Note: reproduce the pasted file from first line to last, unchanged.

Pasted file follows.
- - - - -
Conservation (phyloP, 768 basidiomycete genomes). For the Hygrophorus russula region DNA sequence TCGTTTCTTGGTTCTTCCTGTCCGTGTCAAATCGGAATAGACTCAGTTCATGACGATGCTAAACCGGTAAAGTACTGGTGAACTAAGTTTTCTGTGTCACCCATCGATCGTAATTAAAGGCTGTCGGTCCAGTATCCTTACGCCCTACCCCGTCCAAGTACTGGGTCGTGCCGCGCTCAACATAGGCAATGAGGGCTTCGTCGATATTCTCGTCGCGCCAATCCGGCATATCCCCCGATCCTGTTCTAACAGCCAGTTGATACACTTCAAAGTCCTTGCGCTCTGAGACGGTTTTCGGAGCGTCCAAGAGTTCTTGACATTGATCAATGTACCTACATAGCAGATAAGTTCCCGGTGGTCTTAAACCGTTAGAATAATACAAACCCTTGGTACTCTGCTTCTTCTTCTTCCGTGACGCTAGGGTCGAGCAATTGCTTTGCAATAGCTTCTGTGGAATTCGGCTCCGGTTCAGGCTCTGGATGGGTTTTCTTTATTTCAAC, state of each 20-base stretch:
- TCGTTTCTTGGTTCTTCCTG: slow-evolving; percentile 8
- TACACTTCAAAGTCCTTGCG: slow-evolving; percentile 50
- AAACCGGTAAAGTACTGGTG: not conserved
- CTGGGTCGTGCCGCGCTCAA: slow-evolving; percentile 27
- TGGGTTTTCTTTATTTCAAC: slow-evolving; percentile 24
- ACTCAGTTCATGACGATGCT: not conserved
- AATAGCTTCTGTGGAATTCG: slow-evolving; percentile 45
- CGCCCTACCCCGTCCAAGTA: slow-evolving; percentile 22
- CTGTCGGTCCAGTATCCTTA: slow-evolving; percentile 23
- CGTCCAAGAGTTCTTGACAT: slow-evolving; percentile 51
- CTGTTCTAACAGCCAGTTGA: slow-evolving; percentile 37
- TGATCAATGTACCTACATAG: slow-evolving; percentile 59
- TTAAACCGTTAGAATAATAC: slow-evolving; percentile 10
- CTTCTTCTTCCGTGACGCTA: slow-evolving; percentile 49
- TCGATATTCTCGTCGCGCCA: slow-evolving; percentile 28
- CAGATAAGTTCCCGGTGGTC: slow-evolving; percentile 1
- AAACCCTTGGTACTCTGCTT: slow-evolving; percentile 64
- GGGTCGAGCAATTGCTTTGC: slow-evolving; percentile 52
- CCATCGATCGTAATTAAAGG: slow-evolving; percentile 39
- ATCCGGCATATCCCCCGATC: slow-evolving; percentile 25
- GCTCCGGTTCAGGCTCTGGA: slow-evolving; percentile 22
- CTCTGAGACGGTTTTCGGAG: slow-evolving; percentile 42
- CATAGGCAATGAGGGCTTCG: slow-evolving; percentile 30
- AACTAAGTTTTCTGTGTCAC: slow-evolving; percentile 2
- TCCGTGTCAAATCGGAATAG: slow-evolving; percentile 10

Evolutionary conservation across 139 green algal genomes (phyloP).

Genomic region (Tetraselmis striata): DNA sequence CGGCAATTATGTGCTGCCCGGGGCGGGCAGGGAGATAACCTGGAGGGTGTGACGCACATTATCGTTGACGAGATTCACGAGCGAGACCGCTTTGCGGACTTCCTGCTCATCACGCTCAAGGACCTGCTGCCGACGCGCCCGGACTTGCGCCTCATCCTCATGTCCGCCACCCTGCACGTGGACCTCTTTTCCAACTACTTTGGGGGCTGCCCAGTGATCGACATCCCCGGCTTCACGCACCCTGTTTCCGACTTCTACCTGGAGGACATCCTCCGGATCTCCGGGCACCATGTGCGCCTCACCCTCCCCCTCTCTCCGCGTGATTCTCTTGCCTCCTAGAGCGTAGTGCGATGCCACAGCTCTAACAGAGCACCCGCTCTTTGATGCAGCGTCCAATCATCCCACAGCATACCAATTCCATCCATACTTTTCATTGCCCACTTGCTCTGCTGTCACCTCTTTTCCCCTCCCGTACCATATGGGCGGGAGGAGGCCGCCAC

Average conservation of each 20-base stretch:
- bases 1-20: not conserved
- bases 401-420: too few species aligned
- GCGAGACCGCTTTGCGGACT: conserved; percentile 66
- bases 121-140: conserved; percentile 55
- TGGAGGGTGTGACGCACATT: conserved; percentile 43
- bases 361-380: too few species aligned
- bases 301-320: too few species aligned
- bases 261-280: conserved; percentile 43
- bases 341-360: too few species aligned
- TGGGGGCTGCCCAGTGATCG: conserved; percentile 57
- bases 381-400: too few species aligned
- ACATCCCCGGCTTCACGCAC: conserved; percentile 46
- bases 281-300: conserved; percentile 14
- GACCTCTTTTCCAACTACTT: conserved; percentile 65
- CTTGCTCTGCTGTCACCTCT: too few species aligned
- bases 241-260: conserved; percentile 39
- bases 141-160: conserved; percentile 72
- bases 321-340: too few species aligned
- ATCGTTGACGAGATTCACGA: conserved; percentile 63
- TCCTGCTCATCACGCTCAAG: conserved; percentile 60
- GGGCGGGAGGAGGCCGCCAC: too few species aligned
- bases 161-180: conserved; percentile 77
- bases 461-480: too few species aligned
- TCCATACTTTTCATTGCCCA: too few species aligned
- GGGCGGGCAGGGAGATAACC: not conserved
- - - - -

Conservation (phyloP, 768 basidiomycete genomes). For the Hygrophorus russula region DNA sequence TCGTTTCTTGGTTCTTCCTGTCCGTGTCAAATCGGAATAGACTCAGTTCATGACGATGCTAAACCGGTAAAGTACTGGTGAACTAAGTTTTCTGTGTCACCCATCGATCGTAATTAAAGGCTGTCGGTCCAGTATCCTTACGCCCTACCCCGTCCAAGTACTGGGTCGTGCCGCGCTCAACATAGGCAATGAGGGCTTCGTCGATATTCTCGTCGCGCCAATCCGGCATATCCCCCGATCCTGTTCTAACAGCCAGTTGATACACTTCAAAGTCCTTGCGCTCTGAGACGGTTTTCGGAGCGTCCAAGAGTTCTTGACATTGATCAATGTACCTACATAGCAGATAAGTTCCCGGTGGTCTTAAACCGTTAGAATAATACAAACCCTTGGTACTCTGCTTCTTCTTCTTCCGTGACGCTAGGGTCGAGCAATTGCTTTGCAATAGCTTCTGTGGAATTCGGCTCCGGTTCAGGCTCTGGATGGGTTTTCTTTATTTCAAC, state of each 20-base stretch:
- TCGTTTCTTGGTTCTTCCTG: slow-evolving; percentile 8
- TACACTTCAAAGTCCTTGCG: slow-evolving; percentile 50
- AAACCGGTAAAGTACTGGTG: not conserved
- CTGGGTCGTGCCGCGCTCAA: slow-evolving; percentile 27
- TGGGTTTTCTTTATTTCAAC: slow-evolving; percentile 24
- ACTCAGTTCATGACGATGCT: not conserved
- AATAGCTTCTGTGGAATTCG: slow-evolving; percentile 45
- CGCCCTACCCCGTCCAAGTA: slow-evolving; percentile 22
- CTGTCGGTCCAGTATCCTTA: slow-evolving; percentile 23
- CGTCCAAGAGTTCTTGACAT: slow-evolving; percentile 51
- CTGTTCTAACAGCCAGTTGA: slow-evolving; percentile 37
- TGATCAATGTACCTACATAG: slow-evolving; percentile 59
- TTAAACCGTTAGAATAATAC: slow-evolving; percentile 10
- CTTCTTCTTCCGTGACGCTA: slow-evolving; percentile 49
- TCGATATTCTCGTCGCGCCA: slow-evolving; percentile 28
- CAGATAAGTTCCCGGTGGTC: slow-evolving; percentile 1
- AAACCCTTGGTACTCTGCTT: slow-evolving; percentile 64
- GGGTCGAGCAATTGCTTTGC: slow-evolving; percentile 52
- CCATCGATCGTAATTAAAGG: slow-evolving; percentile 39
- ATCCGGCATATCCCCCGATC: slow-evolving; percentile 25
- GCTCCGGTTCAGGCTCTGGA: slow-evolving; percentile 22
- CTCTGAGACGGTTTTCGGAG: slow-evolving; percentile 42
- CATAGGCAATGAGGGCTTCG: slow-evolving; percentile 30
- AACTAAGTTTTCTGTGTCAC: slow-evolving; percentile 2
- TCCGTGTCAAATCGGAATAG: slow-evolving; percentile 10

Evolutionary conservation across 139 green algal genomes (phyloP).

Genomic region (Tetraselmis striata): DNA sequence CGGCAATTATGTGCTGCCCGGGGCGGGCAGGGAGATAACCTGGAGGGTGTGACGCACATTATCGTTGACGAGATTCACGAGCGAGACCGCTTTGCGGACTTCCTGCTCATCACGCTCAAGGACCTGCTGCCGACGCGCCCGGACTTGCGCCTCATCCTCATGTCCGCCACCCTGCACGTGGACCTCTTTTCCAACTACTTTGGGGGCTGCCCAGTGATCGACATCCCCGGCTTCACGCACCCTGTTTCCGACTTCTACCTGGAGGACATCCTCCGGATCTCCGGGCACCATGTGCGCCTCACCCTCCCCCTCTCTCCGCGTGATTCTCTTGCCTCCTAGAGCGTAGTGCGATGCCACAGCTCTAACAGAGCACCCGCTCTTTGATGCAGCGTCCAATCATCCCACAGCATACCAATTCCATCCATACTTTTCATTGCCCACTTGCTCTGCTGTCACCTCTTTTCCCCTCCCGTACCATATGGGCGGGAGGAGGCCGCCAC

Average conservation of each 20-base stretch:
- bases 1-20: not conserved
- bases 401-420: too few species aligned
- GCGAGACCGCTTTGCGGACT: conserved; percentile 66
- bases 121-140: conserved; percentile 55
- TGGAGGGTGTGACGCACATT: conserved; percentile 43
- bases 361-380: too few species aligned
- bases 301-320: too few species aligned
- bases 261-280: conserved; percentile 43
- bases 341-360: too few species aligned
- TGGGGGCTGCCCAGTGATCG: conserved; percentile 57
- bases 381-400: too few species aligned
- ACATCCCCGGCTTCACGCAC: conserved; percentile 46
- bases 281-300: conserved; percentile 14
- GACCTCTTTTCCAACTACTT: conserved; percentile 65
- CTTGCTCTGCTGTCACCTCT: too few species aligned
- bases 241-260: conserved; percentile 39
- bases 141-160: conserved; percentile 72
- bases 321-340: too few species aligned
- ATCGTTGACGAGATTCACGA: conserved; percentile 63
- TCCTGCTCATCACGCTCAAG: conserved; percentile 60
- GGGCGGGAGGAGGCCGCCAC: too few species aligned
- bases 161-180: conserved; percentile 77
- bases 461-480: too few species aligned
- TCCATACTTTTCATTGCCCA: too few species aligned
- GGGCGGGCAGGGAGATAACC: not conserved